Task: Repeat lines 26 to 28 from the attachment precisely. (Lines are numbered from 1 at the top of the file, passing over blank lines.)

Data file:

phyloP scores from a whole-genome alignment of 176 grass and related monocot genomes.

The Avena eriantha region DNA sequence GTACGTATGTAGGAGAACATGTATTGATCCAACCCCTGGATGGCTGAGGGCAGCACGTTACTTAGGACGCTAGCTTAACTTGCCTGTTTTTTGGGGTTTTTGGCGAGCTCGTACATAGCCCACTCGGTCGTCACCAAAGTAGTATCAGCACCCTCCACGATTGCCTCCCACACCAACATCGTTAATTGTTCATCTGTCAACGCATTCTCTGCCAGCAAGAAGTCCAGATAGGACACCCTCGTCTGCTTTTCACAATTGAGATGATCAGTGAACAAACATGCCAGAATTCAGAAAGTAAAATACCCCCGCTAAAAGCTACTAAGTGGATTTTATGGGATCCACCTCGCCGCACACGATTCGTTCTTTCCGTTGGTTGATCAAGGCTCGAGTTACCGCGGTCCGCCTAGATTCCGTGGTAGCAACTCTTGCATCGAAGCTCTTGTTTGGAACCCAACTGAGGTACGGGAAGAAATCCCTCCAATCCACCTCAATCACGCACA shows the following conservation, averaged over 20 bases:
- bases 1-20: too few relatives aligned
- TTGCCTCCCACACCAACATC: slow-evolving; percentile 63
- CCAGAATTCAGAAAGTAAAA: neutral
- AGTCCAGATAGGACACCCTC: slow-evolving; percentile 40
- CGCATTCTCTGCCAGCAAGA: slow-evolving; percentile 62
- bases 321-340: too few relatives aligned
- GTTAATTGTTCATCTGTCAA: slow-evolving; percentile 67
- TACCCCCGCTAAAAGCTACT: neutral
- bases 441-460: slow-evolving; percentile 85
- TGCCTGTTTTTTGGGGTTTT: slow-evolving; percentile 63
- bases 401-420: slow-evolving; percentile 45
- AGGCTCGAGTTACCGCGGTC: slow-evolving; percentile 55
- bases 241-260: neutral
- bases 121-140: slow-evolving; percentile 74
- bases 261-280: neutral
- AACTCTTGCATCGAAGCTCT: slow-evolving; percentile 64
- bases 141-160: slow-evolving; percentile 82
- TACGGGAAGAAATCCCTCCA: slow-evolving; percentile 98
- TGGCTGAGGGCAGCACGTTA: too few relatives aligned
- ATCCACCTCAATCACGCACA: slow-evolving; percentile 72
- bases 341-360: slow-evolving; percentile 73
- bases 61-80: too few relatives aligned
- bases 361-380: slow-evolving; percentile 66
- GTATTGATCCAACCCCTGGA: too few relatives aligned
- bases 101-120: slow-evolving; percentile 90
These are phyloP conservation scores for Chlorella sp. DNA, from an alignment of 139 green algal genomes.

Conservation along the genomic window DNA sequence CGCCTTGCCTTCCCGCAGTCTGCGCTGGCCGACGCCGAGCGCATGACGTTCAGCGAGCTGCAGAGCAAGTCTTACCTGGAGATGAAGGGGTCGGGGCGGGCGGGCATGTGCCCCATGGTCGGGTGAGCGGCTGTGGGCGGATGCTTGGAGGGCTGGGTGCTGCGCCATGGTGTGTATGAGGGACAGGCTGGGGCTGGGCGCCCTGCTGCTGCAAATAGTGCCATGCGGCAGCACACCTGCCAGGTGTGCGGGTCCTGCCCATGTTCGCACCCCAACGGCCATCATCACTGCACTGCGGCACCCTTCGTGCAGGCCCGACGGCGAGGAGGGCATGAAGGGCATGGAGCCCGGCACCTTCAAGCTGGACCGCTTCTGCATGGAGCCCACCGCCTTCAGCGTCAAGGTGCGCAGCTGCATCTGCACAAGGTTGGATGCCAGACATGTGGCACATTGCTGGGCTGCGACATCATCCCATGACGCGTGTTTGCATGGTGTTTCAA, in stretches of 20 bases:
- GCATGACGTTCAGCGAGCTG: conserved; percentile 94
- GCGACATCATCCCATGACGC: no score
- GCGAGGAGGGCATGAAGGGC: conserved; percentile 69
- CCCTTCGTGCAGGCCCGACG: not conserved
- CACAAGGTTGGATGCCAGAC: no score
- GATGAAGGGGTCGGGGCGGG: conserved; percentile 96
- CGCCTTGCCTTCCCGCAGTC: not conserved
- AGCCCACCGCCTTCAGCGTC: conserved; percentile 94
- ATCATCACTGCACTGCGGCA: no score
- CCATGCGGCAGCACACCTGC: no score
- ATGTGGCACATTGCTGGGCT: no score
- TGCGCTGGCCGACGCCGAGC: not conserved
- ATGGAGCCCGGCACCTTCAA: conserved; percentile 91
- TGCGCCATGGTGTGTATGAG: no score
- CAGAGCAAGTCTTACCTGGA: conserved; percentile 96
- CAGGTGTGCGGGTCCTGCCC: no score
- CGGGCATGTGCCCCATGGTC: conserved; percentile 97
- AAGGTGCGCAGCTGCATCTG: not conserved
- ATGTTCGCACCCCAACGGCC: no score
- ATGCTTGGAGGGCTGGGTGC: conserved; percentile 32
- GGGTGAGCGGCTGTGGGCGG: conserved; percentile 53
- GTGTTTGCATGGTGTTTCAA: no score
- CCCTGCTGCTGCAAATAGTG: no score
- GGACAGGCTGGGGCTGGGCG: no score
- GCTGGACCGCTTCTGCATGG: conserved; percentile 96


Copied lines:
- GTATTGATCCAACCCCTGGA: too few relatives aligned
- bases 101-120: slow-evolving; percentile 90
These are phyloP conservation scores for Chlorella sp. DNA, from an alignment of 139 green algal genomes.